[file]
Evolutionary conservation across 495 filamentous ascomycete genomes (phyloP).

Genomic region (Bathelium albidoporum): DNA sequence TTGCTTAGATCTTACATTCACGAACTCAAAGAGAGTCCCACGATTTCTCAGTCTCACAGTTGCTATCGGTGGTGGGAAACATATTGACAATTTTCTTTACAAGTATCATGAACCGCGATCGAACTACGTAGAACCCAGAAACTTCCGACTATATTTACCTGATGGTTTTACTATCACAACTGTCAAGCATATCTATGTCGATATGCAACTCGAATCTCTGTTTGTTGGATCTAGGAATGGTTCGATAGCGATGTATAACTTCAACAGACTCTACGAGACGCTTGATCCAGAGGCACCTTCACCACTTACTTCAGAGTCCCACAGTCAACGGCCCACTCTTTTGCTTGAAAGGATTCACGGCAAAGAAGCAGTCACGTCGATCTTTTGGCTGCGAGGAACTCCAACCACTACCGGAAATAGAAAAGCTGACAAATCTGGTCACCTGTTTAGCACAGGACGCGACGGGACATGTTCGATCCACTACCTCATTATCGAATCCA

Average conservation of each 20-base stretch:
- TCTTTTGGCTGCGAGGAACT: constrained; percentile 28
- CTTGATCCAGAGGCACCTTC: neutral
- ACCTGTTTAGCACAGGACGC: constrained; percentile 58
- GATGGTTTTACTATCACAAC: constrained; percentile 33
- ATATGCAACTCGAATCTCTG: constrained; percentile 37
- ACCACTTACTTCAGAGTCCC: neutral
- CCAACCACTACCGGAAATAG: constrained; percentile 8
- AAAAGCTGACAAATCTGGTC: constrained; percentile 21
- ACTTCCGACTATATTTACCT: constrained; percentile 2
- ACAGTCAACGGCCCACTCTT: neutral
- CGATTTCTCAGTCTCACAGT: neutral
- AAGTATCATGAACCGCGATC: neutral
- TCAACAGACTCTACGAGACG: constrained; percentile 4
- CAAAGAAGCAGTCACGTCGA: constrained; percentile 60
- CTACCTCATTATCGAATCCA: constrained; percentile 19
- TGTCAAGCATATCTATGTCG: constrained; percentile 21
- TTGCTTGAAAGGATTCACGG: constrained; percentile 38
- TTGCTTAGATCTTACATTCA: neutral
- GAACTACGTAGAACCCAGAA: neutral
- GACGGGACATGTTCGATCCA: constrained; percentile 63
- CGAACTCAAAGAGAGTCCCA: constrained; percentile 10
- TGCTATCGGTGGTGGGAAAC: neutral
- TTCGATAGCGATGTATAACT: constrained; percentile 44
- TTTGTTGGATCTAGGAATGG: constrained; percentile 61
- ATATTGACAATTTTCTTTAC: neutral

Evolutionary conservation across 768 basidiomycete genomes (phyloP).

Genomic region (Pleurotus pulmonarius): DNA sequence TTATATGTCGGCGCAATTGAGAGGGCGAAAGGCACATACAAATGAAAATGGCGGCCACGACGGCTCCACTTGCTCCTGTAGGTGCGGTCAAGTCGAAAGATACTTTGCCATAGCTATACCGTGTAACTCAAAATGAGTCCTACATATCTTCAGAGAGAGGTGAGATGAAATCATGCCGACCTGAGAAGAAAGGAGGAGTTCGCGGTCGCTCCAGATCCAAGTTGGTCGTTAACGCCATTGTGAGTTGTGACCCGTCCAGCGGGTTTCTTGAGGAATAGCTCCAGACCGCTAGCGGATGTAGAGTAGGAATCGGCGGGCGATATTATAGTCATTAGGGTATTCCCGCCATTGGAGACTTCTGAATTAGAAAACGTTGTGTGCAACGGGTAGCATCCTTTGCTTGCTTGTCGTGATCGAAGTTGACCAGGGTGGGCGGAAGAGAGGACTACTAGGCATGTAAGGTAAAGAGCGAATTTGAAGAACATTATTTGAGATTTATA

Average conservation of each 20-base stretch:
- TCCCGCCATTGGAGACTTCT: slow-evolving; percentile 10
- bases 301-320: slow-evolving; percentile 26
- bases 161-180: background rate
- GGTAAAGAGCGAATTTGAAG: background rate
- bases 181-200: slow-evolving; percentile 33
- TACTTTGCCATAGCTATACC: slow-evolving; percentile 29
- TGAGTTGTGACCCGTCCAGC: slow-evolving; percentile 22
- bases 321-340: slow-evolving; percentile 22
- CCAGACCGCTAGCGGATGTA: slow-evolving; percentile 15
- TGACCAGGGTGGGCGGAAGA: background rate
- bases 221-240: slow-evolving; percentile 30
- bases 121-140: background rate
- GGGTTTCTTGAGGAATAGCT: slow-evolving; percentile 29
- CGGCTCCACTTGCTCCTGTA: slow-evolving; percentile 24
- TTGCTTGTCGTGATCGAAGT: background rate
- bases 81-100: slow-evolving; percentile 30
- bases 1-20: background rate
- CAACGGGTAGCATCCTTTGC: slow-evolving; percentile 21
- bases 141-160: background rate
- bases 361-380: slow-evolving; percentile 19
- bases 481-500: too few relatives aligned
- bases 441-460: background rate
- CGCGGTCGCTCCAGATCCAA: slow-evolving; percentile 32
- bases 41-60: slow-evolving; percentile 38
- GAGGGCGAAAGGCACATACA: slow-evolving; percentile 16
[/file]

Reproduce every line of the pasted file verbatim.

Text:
Evolutionary conservation across 495 filamentous ascomycete genomes (phyloP).

Genomic region (Bathelium albidoporum): DNA sequence TTGCTTAGATCTTACATTCACGAACTCAAAGAGAGTCCCACGATTTCTCAGTCTCACAGTTGCTATCGGTGGTGGGAAACATATTGACAATTTTCTTTACAAGTATCATGAACCGCGATCGAACTACGTAGAACCCAGAAACTTCCGACTATATTTACCTGATGGTTTTACTATCACAACTGTCAAGCATATCTATGTCGATATGCAACTCGAATCTCTGTTTGTTGGATCTAGGAATGGTTCGATAGCGATGTATAACTTCAACAGACTCTACGAGACGCTTGATCCAGAGGCACCTTCACCACTTACTTCAGAGTCCCACAGTCAACGGCCCACTCTTTTGCTTGAAAGGATTCACGGCAAAGAAGCAGTCACGTCGATCTTTTGGCTGCGAGGAACTCCAACCACTACCGGAAATAGAAAAGCTGACAAATCTGGTCACCTGTTTAGCACAGGACGCGACGGGACATGTTCGATCCACTACCTCATTATCGAATCCA

Average conservation of each 20-base stretch:
- TCTTTTGGCTGCGAGGAACT: constrained; percentile 28
- CTTGATCCAGAGGCACCTTC: neutral
- ACCTGTTTAGCACAGGACGC: constrained; percentile 58
- GATGGTTTTACTATCACAAC: constrained; percentile 33
- ATATGCAACTCGAATCTCTG: constrained; percentile 37
- ACCACTTACTTCAGAGTCCC: neutral
- CCAACCACTACCGGAAATAG: constrained; percentile 8
- AAAAGCTGACAAATCTGGTC: constrained; percentile 21
- ACTTCCGACTATATTTACCT: constrained; percentile 2
- ACAGTCAACGGCCCACTCTT: neutral
- CGATTTCTCAGTCTCACAGT: neutral
- AAGTATCATGAACCGCGATC: neutral
- TCAACAGACTCTACGAGACG: constrained; percentile 4
- CAAAGAAGCAGTCACGTCGA: constrained; percentile 60
- CTACCTCATTATCGAATCCA: constrained; percentile 19
- TGTCAAGCATATCTATGTCG: constrained; percentile 21
- TTGCTTGAAAGGATTCACGG: constrained; percentile 38
- TTGCTTAGATCTTACATTCA: neutral
- GAACTACGTAGAACCCAGAA: neutral
- GACGGGACATGTTCGATCCA: constrained; percentile 63
- CGAACTCAAAGAGAGTCCCA: constrained; percentile 10
- TGCTATCGGTGGTGGGAAAC: neutral
- TTCGATAGCGATGTATAACT: constrained; percentile 44
- TTTGTTGGATCTAGGAATGG: constrained; percentile 61
- ATATTGACAATTTTCTTTAC: neutral

Evolutionary conservation across 768 basidiomycete genomes (phyloP).

Genomic region (Pleurotus pulmonarius): DNA sequence TTATATGTCGGCGCAATTGAGAGGGCGAAAGGCACATACAAATGAAAATGGCGGCCACGACGGCTCCACTTGCTCCTGTAGGTGCGGTCAAGTCGAAAGATACTTTGCCATAGCTATACCGTGTAACTCAAAATGAGTCCTACATATCTTCAGAGAGAGGTGAGATGAAATCATGCCGACCTGAGAAGAAAGGAGGAGTTCGCGGTCGCTCCAGATCCAAGTTGGTCGTTAACGCCATTGTGAGTTGTGACCCGTCCAGCGGGTTTCTTGAGGAATAGCTCCAGACCGCTAGCGGATGTAGAGTAGGAATCGGCGGGCGATATTATAGTCATTAGGGTATTCCCGCCATTGGAGACTTCTGAATTAGAAAACGTTGTGTGCAACGGGTAGCATCCTTTGCTTGCTTGTCGTGATCGAAGTTGACCAGGGTGGGCGGAAGAGAGGACTACTAGGCATGTAAGGTAAAGAGCGAATTTGAAGAACATTATTTGAGATTTATA

Average conservation of each 20-base stretch:
- TCCCGCCATTGGAGACTTCT: slow-evolving; percentile 10
- bases 301-320: slow-evolving; percentile 26
- bases 161-180: background rate
- GGTAAAGAGCGAATTTGAAG: background rate
- bases 181-200: slow-evolving; percentile 33
- TACTTTGCCATAGCTATACC: slow-evolving; percentile 29
- TGAGTTGTGACCCGTCCAGC: slow-evolving; percentile 22
- bases 321-340: slow-evolving; percentile 22
- CCAGACCGCTAGCGGATGTA: slow-evolving; percentile 15
- TGACCAGGGTGGGCGGAAGA: background rate
- bases 221-240: slow-evolving; percentile 30
- bases 121-140: background rate
- GGGTTTCTTGAGGAATAGCT: slow-evolving; percentile 29
- CGGCTCCACTTGCTCCTGTA: slow-evolving; percentile 24
- TTGCTTGTCGTGATCGAAGT: background rate
- bases 81-100: slow-evolving; percentile 30
- bases 1-20: background rate
- CAACGGGTAGCATCCTTTGC: slow-evolving; percentile 21
- bases 141-160: background rate
- bases 361-380: slow-evolving; percentile 19
- bases 481-500: too few relatives aligned
- bases 441-460: background rate
- CGCGGTCGCTCCAGATCCAA: slow-evolving; percentile 32
- bases 41-60: slow-evolving; percentile 38
- GAGGGCGAAAGGCACATACA: slow-evolving; percentile 16